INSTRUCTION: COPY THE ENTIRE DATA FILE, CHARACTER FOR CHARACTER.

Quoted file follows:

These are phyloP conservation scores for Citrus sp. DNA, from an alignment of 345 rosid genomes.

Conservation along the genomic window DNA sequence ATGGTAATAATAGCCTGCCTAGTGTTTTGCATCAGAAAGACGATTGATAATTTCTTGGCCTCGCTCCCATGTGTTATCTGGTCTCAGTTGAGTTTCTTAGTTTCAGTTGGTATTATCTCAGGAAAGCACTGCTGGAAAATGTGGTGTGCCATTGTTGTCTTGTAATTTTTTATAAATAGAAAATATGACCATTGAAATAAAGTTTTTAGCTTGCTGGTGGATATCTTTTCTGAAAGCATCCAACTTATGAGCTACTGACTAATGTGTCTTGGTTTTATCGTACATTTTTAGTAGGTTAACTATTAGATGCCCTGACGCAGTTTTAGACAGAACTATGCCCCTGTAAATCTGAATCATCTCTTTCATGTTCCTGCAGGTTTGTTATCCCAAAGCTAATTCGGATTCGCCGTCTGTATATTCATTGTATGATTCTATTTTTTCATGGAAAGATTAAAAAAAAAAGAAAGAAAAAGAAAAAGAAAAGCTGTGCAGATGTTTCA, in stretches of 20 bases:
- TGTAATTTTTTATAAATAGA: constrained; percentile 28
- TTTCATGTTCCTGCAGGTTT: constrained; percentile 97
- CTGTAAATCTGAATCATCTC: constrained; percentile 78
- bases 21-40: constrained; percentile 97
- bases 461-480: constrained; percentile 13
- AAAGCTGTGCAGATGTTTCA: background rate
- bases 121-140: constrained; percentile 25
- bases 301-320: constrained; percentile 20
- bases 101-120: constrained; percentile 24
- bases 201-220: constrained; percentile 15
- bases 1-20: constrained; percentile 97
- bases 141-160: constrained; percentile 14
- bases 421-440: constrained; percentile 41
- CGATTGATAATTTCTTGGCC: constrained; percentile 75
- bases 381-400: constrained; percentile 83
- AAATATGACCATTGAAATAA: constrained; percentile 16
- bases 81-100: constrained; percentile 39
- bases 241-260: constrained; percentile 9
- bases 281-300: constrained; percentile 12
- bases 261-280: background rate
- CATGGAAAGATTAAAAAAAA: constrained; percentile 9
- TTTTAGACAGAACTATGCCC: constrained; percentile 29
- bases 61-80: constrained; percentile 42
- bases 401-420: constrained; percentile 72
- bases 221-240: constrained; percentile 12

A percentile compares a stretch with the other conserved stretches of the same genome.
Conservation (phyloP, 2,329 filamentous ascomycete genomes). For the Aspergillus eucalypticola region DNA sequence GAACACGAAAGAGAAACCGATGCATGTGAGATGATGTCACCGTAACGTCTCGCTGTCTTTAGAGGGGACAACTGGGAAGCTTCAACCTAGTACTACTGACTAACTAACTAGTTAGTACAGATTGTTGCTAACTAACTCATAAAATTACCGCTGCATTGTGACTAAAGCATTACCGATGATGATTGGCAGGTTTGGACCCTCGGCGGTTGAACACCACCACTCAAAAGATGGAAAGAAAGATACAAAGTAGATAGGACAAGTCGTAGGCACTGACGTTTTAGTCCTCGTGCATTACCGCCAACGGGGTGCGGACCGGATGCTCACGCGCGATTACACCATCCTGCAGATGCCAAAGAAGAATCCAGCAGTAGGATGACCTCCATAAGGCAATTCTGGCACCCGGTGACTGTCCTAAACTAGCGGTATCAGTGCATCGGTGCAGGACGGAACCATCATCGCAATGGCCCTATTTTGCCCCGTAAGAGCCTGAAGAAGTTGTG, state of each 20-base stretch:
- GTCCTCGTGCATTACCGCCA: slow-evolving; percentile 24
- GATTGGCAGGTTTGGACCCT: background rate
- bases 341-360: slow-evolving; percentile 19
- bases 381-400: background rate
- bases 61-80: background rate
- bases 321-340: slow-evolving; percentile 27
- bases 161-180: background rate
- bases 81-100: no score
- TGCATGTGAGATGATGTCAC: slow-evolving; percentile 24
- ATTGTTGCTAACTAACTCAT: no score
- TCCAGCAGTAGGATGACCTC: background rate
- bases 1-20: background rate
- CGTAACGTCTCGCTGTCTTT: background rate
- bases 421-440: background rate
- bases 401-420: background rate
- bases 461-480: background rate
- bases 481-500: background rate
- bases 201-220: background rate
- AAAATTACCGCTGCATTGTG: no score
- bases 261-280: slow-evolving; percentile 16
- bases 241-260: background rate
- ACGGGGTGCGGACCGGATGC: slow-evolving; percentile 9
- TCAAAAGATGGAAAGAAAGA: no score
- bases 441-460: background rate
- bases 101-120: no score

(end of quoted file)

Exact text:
These are phyloP conservation scores for Citrus sp. DNA, from an alignment of 345 rosid genomes.

Conservation along the genomic window DNA sequence ATGGTAATAATAGCCTGCCTAGTGTTTTGCATCAGAAAGACGATTGATAATTTCTTGGCCTCGCTCCCATGTGTTATCTGGTCTCAGTTGAGTTTCTTAGTTTCAGTTGGTATTATCTCAGGAAAGCACTGCTGGAAAATGTGGTGTGCCATTGTTGTCTTGTAATTTTTTATAAATAGAAAATATGACCATTGAAATAAAGTTTTTAGCTTGCTGGTGGATATCTTTTCTGAAAGCATCCAACTTATGAGCTACTGACTAATGTGTCTTGGTTTTATCGTACATTTTTAGTAGGTTAACTATTAGATGCCCTGACGCAGTTTTAGACAGAACTATGCCCCTGTAAATCTGAATCATCTCTTTCATGTTCCTGCAGGTTTGTTATCCCAAAGCTAATTCGGATTCGCCGTCTGTATATTCATTGTATGATTCTATTTTTTCATGGAAAGATTAAAAAAAAAAGAAAGAAAAAGAAAAAGAAAAGCTGTGCAGATGTTTCA, in stretches of 20 bases:
- TGTAATTTTTTATAAATAGA: constrained; percentile 28
- TTTCATGTTCCTGCAGGTTT: constrained; percentile 97
- CTGTAAATCTGAATCATCTC: constrained; percentile 78
- bases 21-40: constrained; percentile 97
- bases 461-480: constrained; percentile 13
- AAAGCTGTGCAGATGTTTCA: background rate
- bases 121-140: constrained; percentile 25
- bases 301-320: constrained; percentile 20
- bases 101-120: constrained; percentile 24
- bases 201-220: constrained; percentile 15
- bases 1-20: constrained; percentile 97
- bases 141-160: constrained; percentile 14
- bases 421-440: constrained; percentile 41
- CGATTGATAATTTCTTGGCC: constrained; percentile 75
- bases 381-400: constrained; percentile 83
- AAATATGACCATTGAAATAA: constrained; percentile 16
- bases 81-100: constrained; percentile 39
- bases 241-260: constrained; percentile 9
- bases 281-300: constrained; percentile 12
- bases 261-280: background rate
- CATGGAAAGATTAAAAAAAA: constrained; percentile 9
- TTTTAGACAGAACTATGCCC: constrained; percentile 29
- bases 61-80: constrained; percentile 42
- bases 401-420: constrained; percentile 72
- bases 221-240: constrained; percentile 12

A percentile compares a stretch with the other conserved stretches of the same genome.
Conservation (phyloP, 2,329 filamentous ascomycete genomes). For the Aspergillus eucalypticola region DNA sequence GAACACGAAAGAGAAACCGATGCATGTGAGATGATGTCACCGTAACGTCTCGCTGTCTTTAGAGGGGACAACTGGGAAGCTTCAACCTAGTACTACTGACTAACTAACTAGTTAGTACAGATTGTTGCTAACTAACTCATAAAATTACCGCTGCATTGTGACTAAAGCATTACCGATGATGATTGGCAGGTTTGGACCCTCGGCGGTTGAACACCACCACTCAAAAGATGGAAAGAAAGATACAAAGTAGATAGGACAAGTCGTAGGCACTGACGTTTTAGTCCTCGTGCATTACCGCCAACGGGGTGCGGACCGGATGCTCACGCGCGATTACACCATCCTGCAGATGCCAAAGAAGAATCCAGCAGTAGGATGACCTCCATAAGGCAATTCTGGCACCCGGTGACTGTCCTAAACTAGCGGTATCAGTGCATCGGTGCAGGACGGAACCATCATCGCAATGGCCCTATTTTGCCCCGTAAGAGCCTGAAGAAGTTGTG, state of each 20-base stretch:
- GTCCTCGTGCATTACCGCCA: slow-evolving; percentile 24
- GATTGGCAGGTTTGGACCCT: background rate
- bases 341-360: slow-evolving; percentile 19
- bases 381-400: background rate
- bases 61-80: background rate
- bases 321-340: slow-evolving; percentile 27
- bases 161-180: background rate
- bases 81-100: no score
- TGCATGTGAGATGATGTCAC: slow-evolving; percentile 24
- ATTGTTGCTAACTAACTCAT: no score
- TCCAGCAGTAGGATGACCTC: background rate
- bases 1-20: background rate
- CGTAACGTCTCGCTGTCTTT: background rate
- bases 421-440: background rate
- bases 401-420: background rate
- bases 461-480: background rate
- bases 481-500: background rate
- bases 201-220: background rate
- AAAATTACCGCTGCATTGTG: no score
- bases 261-280: slow-evolving; percentile 16
- bases 241-260: background rate
- ACGGGGTGCGGACCGGATGC: slow-evolving; percentile 9
- TCAAAAGATGGAAAGAAAGA: no score
- bases 441-460: background rate
- bases 101-120: no score